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Epidemic Exposure, Financial Technology, and the Digital Divide

Saka, O. ORCID: 0000-0002-1822-1309, Eichengreen, B. & Aksoy, C. G. (2022). Epidemic Exposure, Financial Technology, and the Digital Divide. Journal of Money, Credit and Banking,

Abstract

We ask whether epidemic exposure leads to a shift in financial technology usage and who participates in this shift. We exploit a dataset combining Gallup World Polls and Global Findex surveys for some 250,000 individuals in 140 countries, merging them with information on the incidence of epidemics and local 3G internet infrastructure. Epidemic exposure is associated with an increase in remote-access (online/mobile) banking and substitution from bank branch-based to ATM activity. The temporary nature of the effects we identify is more consistent with a demand channel rather than that of supply with high initial fixed costs. Exploring heterogeneity using a machine-learning driven approach, we find that young, high-income earners in full-time employment have the greatest tendency to shift to online/mobile transactions in response to epidemics. Baseline effects are larger for individuals with better ex ante 3G signal coverage, highlighting the role of the digital divide in adaption to new technologies necessitated by adverse external shocks.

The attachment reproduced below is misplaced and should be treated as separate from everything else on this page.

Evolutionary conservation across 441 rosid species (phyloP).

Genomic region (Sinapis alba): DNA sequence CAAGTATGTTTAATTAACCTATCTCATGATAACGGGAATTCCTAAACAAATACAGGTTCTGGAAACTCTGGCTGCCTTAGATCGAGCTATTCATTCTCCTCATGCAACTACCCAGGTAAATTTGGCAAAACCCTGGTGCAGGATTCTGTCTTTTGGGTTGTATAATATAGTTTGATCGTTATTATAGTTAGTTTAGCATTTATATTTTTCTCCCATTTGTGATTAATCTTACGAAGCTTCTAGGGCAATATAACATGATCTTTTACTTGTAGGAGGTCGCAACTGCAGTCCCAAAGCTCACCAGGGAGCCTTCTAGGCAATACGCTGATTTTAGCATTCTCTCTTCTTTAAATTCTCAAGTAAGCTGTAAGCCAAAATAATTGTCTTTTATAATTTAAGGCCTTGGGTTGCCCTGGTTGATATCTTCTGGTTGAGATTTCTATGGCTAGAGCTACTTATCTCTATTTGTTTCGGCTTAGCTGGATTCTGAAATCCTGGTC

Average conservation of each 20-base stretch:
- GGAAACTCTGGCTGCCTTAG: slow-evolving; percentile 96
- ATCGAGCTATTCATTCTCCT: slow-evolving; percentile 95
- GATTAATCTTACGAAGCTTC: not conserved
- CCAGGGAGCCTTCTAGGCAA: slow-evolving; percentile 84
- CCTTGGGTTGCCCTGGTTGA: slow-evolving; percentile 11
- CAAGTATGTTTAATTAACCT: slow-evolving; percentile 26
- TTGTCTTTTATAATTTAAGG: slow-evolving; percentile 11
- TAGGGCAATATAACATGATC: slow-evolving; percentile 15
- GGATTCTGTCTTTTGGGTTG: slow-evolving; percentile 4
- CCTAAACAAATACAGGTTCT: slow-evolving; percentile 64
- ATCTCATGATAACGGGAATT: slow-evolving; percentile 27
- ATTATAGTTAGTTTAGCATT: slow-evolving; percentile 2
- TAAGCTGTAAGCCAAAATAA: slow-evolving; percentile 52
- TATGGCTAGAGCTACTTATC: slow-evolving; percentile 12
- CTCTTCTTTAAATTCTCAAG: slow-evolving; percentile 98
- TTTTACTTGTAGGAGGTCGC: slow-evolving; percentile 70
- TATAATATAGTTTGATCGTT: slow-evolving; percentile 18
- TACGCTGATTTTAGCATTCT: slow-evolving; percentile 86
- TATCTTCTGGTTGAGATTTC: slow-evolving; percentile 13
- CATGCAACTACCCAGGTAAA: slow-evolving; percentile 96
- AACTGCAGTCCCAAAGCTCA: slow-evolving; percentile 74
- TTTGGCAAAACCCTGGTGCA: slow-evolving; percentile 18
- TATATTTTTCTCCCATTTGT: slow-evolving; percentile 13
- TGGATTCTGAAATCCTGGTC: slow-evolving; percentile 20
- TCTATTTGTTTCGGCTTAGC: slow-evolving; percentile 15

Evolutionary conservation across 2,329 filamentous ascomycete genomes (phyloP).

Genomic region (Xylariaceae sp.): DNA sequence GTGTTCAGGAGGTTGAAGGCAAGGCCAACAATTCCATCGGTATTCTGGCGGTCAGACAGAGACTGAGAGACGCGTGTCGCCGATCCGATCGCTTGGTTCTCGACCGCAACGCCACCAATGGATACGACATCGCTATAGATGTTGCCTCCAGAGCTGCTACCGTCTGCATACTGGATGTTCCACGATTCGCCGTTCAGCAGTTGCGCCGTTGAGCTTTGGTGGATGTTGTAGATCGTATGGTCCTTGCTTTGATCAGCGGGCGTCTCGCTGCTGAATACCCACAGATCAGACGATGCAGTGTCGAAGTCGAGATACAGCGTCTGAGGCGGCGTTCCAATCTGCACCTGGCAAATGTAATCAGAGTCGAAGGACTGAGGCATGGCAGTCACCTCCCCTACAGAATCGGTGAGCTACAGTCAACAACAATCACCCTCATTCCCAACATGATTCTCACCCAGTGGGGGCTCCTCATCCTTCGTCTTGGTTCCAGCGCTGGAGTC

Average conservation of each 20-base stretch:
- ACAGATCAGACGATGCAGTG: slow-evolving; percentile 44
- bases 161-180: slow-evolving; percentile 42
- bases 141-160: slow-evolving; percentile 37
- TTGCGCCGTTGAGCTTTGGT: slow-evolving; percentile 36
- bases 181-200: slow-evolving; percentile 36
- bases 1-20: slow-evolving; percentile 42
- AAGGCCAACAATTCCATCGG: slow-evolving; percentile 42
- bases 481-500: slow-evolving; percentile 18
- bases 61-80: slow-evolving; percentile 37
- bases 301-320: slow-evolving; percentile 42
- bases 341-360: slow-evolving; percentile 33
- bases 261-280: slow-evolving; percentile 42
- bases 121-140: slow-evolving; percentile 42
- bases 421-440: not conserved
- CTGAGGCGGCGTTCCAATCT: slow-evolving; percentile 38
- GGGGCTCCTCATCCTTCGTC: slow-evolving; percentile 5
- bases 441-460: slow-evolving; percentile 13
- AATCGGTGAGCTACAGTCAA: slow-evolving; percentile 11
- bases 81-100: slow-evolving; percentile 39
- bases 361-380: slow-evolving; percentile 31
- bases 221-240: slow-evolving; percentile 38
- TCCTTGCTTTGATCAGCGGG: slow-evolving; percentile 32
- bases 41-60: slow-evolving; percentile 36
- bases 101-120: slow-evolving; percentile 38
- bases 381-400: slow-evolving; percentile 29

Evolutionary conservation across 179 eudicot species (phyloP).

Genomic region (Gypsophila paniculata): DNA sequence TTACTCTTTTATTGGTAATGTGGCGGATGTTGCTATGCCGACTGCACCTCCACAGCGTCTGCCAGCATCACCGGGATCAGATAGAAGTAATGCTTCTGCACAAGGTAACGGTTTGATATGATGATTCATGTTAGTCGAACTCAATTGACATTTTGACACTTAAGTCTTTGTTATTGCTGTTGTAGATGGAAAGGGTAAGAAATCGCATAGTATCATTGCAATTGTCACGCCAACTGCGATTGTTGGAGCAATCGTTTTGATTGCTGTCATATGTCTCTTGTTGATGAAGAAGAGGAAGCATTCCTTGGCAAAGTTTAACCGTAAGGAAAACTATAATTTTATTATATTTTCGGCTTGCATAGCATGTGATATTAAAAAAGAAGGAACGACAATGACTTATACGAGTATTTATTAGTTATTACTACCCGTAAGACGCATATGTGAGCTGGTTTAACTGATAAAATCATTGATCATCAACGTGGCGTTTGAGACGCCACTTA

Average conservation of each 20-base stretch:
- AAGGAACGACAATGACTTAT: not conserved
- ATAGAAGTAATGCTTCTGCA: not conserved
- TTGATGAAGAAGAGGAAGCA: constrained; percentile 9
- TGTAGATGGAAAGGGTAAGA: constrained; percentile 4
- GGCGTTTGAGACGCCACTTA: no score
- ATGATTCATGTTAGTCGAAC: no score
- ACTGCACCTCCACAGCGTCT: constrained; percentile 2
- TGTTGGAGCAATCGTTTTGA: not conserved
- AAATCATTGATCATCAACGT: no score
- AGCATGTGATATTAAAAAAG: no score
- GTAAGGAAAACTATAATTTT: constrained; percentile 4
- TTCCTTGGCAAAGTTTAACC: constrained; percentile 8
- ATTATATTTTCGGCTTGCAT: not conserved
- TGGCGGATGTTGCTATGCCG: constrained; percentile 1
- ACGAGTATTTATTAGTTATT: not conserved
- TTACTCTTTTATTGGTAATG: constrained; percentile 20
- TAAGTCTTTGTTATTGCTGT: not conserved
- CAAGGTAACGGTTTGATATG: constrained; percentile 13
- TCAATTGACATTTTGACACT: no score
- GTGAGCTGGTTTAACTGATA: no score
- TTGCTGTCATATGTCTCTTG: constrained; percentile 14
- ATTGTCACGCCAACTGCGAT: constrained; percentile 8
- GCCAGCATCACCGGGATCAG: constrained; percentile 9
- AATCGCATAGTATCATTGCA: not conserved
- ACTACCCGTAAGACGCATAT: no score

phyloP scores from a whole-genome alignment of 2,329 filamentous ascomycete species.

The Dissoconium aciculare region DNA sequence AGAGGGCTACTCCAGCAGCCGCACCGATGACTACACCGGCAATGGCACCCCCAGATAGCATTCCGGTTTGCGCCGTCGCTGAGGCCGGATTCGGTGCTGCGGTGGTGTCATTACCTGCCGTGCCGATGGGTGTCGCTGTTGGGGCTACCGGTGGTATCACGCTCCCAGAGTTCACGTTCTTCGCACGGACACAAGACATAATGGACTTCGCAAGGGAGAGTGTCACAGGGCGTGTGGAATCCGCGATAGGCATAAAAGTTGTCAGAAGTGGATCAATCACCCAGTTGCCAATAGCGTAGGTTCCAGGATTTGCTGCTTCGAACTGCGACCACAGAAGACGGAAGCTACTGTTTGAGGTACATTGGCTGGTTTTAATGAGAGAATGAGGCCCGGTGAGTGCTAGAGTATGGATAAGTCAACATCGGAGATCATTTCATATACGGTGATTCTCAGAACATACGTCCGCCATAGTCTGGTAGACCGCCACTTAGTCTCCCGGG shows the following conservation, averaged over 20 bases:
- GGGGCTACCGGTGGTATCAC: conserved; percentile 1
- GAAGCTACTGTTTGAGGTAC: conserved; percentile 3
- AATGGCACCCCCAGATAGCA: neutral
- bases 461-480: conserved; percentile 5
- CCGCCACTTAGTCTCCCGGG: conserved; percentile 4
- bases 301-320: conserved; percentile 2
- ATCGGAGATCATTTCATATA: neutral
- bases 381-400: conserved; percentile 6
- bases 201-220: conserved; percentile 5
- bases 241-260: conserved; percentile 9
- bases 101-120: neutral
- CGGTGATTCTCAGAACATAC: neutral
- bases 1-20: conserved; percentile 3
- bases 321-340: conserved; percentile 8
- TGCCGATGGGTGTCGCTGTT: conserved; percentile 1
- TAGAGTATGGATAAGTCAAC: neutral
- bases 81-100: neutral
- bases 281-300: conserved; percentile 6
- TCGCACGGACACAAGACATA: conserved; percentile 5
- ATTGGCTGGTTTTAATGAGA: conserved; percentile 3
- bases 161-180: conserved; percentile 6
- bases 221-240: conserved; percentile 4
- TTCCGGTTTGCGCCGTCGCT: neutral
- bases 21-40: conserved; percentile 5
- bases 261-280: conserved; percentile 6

Publication Type: Article
Additional Information: This is the peer reviewed version of the following article: Saka, O. , Eichengreen, B. & Aksoy, C. G. (2022). Epidemic Exposure, Financial Technology, and the Digital Divide. Journal of Money, Credit and Banking, which has been published in final form at http://onlinelibrary.wiley.com/journal/10.1111/(ISSN)1538-4616. This article may be used for non-commercial purposes in accordance with Wiley Terms and Conditions for Use of Self-Archived Versions. This article may not be enhanced, enriched or otherwise transformed into a derivative work, without express permission from Wiley or by statutory rights under applicable legislation. Copyright notices must not be removed, obscured or modified. The article must be linked to Wiley’s version of record on Wiley Online Library and any embedding, framing or otherwise making available the article or pages thereof by third parties from platforms, services and websites other than Wiley Online Library must be prohibited.
Publisher Keywords: epidemics; fintech; banking
Subjects: H Social Sciences > HC Economic History and Conditions
H Social Sciences > HJ Public Finance
Q Science > QA Mathematics > QA75 Electronic computers. Computer science
Departments: School of Arts & Social Sciences > Economics
[img] Text - Accepted Version
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